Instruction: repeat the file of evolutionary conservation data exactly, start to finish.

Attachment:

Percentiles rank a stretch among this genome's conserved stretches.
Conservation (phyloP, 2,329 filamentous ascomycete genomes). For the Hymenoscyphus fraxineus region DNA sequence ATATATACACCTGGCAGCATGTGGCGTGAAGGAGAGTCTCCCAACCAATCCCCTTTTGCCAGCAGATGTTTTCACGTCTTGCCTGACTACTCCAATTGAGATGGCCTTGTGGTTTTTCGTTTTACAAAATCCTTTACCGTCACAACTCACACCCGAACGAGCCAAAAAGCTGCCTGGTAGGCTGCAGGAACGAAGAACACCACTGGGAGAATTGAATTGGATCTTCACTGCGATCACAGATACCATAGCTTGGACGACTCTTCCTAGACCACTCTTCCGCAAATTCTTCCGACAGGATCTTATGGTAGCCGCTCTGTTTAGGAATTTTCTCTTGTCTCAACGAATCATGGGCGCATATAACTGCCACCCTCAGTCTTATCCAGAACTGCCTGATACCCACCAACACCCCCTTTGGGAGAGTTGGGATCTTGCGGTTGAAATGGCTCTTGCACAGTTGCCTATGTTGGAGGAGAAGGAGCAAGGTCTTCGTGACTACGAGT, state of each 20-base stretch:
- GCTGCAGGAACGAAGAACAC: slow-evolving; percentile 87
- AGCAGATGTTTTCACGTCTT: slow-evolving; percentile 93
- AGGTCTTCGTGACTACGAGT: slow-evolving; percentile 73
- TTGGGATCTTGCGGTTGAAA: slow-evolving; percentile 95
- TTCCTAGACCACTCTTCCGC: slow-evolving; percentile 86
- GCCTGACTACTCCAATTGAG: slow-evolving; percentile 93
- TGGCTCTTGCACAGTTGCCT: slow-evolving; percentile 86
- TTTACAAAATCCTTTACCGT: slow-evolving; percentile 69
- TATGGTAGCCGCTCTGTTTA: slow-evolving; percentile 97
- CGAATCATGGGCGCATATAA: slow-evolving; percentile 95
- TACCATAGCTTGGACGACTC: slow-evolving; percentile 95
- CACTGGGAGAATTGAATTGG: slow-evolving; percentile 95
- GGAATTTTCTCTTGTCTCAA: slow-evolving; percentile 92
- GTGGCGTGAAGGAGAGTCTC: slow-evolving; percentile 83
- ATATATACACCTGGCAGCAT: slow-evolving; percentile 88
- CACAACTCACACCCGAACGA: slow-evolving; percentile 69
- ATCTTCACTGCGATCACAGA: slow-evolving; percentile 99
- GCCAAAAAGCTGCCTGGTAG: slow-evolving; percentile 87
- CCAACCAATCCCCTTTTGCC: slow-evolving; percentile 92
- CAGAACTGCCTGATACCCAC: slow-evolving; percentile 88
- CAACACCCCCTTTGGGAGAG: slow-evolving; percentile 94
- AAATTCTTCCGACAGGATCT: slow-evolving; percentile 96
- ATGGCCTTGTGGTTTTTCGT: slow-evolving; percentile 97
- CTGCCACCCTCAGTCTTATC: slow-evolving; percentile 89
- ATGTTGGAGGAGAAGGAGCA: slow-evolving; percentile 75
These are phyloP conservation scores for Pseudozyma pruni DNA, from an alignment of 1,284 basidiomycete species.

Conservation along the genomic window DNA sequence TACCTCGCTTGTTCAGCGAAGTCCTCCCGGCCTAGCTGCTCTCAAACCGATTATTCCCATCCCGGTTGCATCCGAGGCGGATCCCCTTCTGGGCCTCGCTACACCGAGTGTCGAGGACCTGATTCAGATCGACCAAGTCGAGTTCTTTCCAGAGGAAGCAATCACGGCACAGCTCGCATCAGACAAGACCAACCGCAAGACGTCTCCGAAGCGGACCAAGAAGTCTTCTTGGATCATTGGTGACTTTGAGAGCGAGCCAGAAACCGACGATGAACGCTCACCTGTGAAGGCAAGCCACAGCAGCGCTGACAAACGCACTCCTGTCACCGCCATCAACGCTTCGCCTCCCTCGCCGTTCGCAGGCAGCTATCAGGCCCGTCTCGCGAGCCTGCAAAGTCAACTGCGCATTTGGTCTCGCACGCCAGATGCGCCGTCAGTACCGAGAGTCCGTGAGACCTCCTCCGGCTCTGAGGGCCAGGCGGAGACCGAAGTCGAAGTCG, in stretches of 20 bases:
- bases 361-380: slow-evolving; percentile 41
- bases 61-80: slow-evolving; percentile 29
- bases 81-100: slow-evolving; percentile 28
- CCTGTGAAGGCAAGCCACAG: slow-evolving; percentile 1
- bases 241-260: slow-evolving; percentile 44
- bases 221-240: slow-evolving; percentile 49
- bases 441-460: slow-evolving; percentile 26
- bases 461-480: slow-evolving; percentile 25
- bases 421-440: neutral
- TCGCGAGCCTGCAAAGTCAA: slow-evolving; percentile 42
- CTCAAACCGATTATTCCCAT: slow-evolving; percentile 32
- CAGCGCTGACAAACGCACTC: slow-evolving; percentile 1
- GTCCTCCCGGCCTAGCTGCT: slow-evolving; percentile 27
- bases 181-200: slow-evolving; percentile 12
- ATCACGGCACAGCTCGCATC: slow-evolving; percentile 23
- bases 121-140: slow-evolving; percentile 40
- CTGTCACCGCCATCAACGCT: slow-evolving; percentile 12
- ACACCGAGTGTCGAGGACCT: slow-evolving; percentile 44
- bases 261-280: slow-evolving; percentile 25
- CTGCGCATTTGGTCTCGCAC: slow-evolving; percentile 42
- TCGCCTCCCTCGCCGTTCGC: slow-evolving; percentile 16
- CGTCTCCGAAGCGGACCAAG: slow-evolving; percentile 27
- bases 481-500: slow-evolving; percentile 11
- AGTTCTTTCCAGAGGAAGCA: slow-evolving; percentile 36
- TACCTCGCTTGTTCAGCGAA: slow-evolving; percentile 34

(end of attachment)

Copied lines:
Percentiles rank a stretch among this genome's conserved stretches.
Conservation (phyloP, 2,329 filamentous ascomycete genomes). For the Hymenoscyphus fraxineus region DNA sequence ATATATACACCTGGCAGCATGTGGCGTGAAGGAGAGTCTCCCAACCAATCCCCTTTTGCCAGCAGATGTTTTCACGTCTTGCCTGACTACTCCAATTGAGATGGCCTTGTGGTTTTTCGTTTTACAAAATCCTTTACCGTCACAACTCACACCCGAACGAGCCAAAAAGCTGCCTGGTAGGCTGCAGGAACGAAGAACACCACTGGGAGAATTGAATTGGATCTTCACTGCGATCACAGATACCATAGCTTGGACGACTCTTCCTAGACCACTCTTCCGCAAATTCTTCCGACAGGATCTTATGGTAGCCGCTCTGTTTAGGAATTTTCTCTTGTCTCAACGAATCATGGGCGCATATAACTGCCACCCTCAGTCTTATCCAGAACTGCCTGATACCCACCAACACCCCCTTTGGGAGAGTTGGGATCTTGCGGTTGAAATGGCTCTTGCACAGTTGCCTATGTTGGAGGAGAAGGAGCAAGGTCTTCGTGACTACGAGT, state of each 20-base stretch:
- GCTGCAGGAACGAAGAACAC: slow-evolving; percentile 87
- AGCAGATGTTTTCACGTCTT: slow-evolving; percentile 93
- AGGTCTTCGTGACTACGAGT: slow-evolving; percentile 73
- TTGGGATCTTGCGGTTGAAA: slow-evolving; percentile 95
- TTCCTAGACCACTCTTCCGC: slow-evolving; percentile 86
- GCCTGACTACTCCAATTGAG: slow-evolving; percentile 93
- TGGCTCTTGCACAGTTGCCT: slow-evolving; percentile 86
- TTTACAAAATCCTTTACCGT: slow-evolving; percentile 69
- TATGGTAGCCGCTCTGTTTA: slow-evolving; percentile 97
- CGAATCATGGGCGCATATAA: slow-evolving; percentile 95
- TACCATAGCTTGGACGACTC: slow-evolving; percentile 95
- CACTGGGAGAATTGAATTGG: slow-evolving; percentile 95
- GGAATTTTCTCTTGTCTCAA: slow-evolving; percentile 92
- GTGGCGTGAAGGAGAGTCTC: slow-evolving; percentile 83
- ATATATACACCTGGCAGCAT: slow-evolving; percentile 88
- CACAACTCACACCCGAACGA: slow-evolving; percentile 69
- ATCTTCACTGCGATCACAGA: slow-evolving; percentile 99
- GCCAAAAAGCTGCCTGGTAG: slow-evolving; percentile 87
- CCAACCAATCCCCTTTTGCC: slow-evolving; percentile 92
- CAGAACTGCCTGATACCCAC: slow-evolving; percentile 88
- CAACACCCCCTTTGGGAGAG: slow-evolving; percentile 94
- AAATTCTTCCGACAGGATCT: slow-evolving; percentile 96
- ATGGCCTTGTGGTTTTTCGT: slow-evolving; percentile 97
- CTGCCACCCTCAGTCTTATC: slow-evolving; percentile 89
- ATGTTGGAGGAGAAGGAGCA: slow-evolving; percentile 75
These are phyloP conservation scores for Pseudozyma pruni DNA, from an alignment of 1,284 basidiomycete species.

Conservation along the genomic window DNA sequence TACCTCGCTTGTTCAGCGAAGTCCTCCCGGCCTAGCTGCTCTCAAACCGATTATTCCCATCCCGGTTGCATCCGAGGCGGATCCCCTTCTGGGCCTCGCTACACCGAGTGTCGAGGACCTGATTCAGATCGACCAAGTCGAGTTCTTTCCAGAGGAAGCAATCACGGCACAGCTCGCATCAGACAAGACCAACCGCAAGACGTCTCCGAAGCGGACCAAGAAGTCTTCTTGGATCATTGGTGACTTTGAGAGCGAGCCAGAAACCGACGATGAACGCTCACCTGTGAAGGCAAGCCACAGCAGCGCTGACAAACGCACTCCTGTCACCGCCATCAACGCTTCGCCTCCCTCGCCGTTCGCAGGCAGCTATCAGGCCCGTCTCGCGAGCCTGCAAAGTCAACTGCGCATTTGGTCTCGCACGCCAGATGCGCCGTCAGTACCGAGAGTCCGTGAGACCTCCTCCGGCTCTGAGGGCCAGGCGGAGACCGAAGTCGAAGTCG, in stretches of 20 bases:
- bases 361-380: slow-evolving; percentile 41
- bases 61-80: slow-evolving; percentile 29
- bases 81-100: slow-evolving; percentile 28
- CCTGTGAAGGCAAGCCACAG: slow-evolving; percentile 1
- bases 241-260: slow-evolving; percentile 44
- bases 221-240: slow-evolving; percentile 49
- bases 441-460: slow-evolving; percentile 26
- bases 461-480: slow-evolving; percentile 25
- bases 421-440: neutral
- TCGCGAGCCTGCAAAGTCAA: slow-evolving; percentile 42
- CTCAAACCGATTATTCCCAT: slow-evolving; percentile 32
- CAGCGCTGACAAACGCACTC: slow-evolving; percentile 1
- GTCCTCCCGGCCTAGCTGCT: slow-evolving; percentile 27
- bases 181-200: slow-evolving; percentile 12
- ATCACGGCACAGCTCGCATC: slow-evolving; percentile 23
- bases 121-140: slow-evolving; percentile 40
- CTGTCACCGCCATCAACGCT: slow-evolving; percentile 12
- ACACCGAGTGTCGAGGACCT: slow-evolving; percentile 44
- bases 261-280: slow-evolving; percentile 25
- CTGCGCATTTGGTCTCGCAC: slow-evolving; percentile 42
- TCGCCTCCCTCGCCGTTCGC: slow-evolving; percentile 16
- CGTCTCCGAAGCGGACCAAG: slow-evolving; percentile 27
- bases 481-500: slow-evolving; percentile 11
- AGTTCTTTCCAGAGGAAGCA: slow-evolving; percentile 36
- TACCTCGCTTGTTCAGCGAA: slow-evolving; percentile 34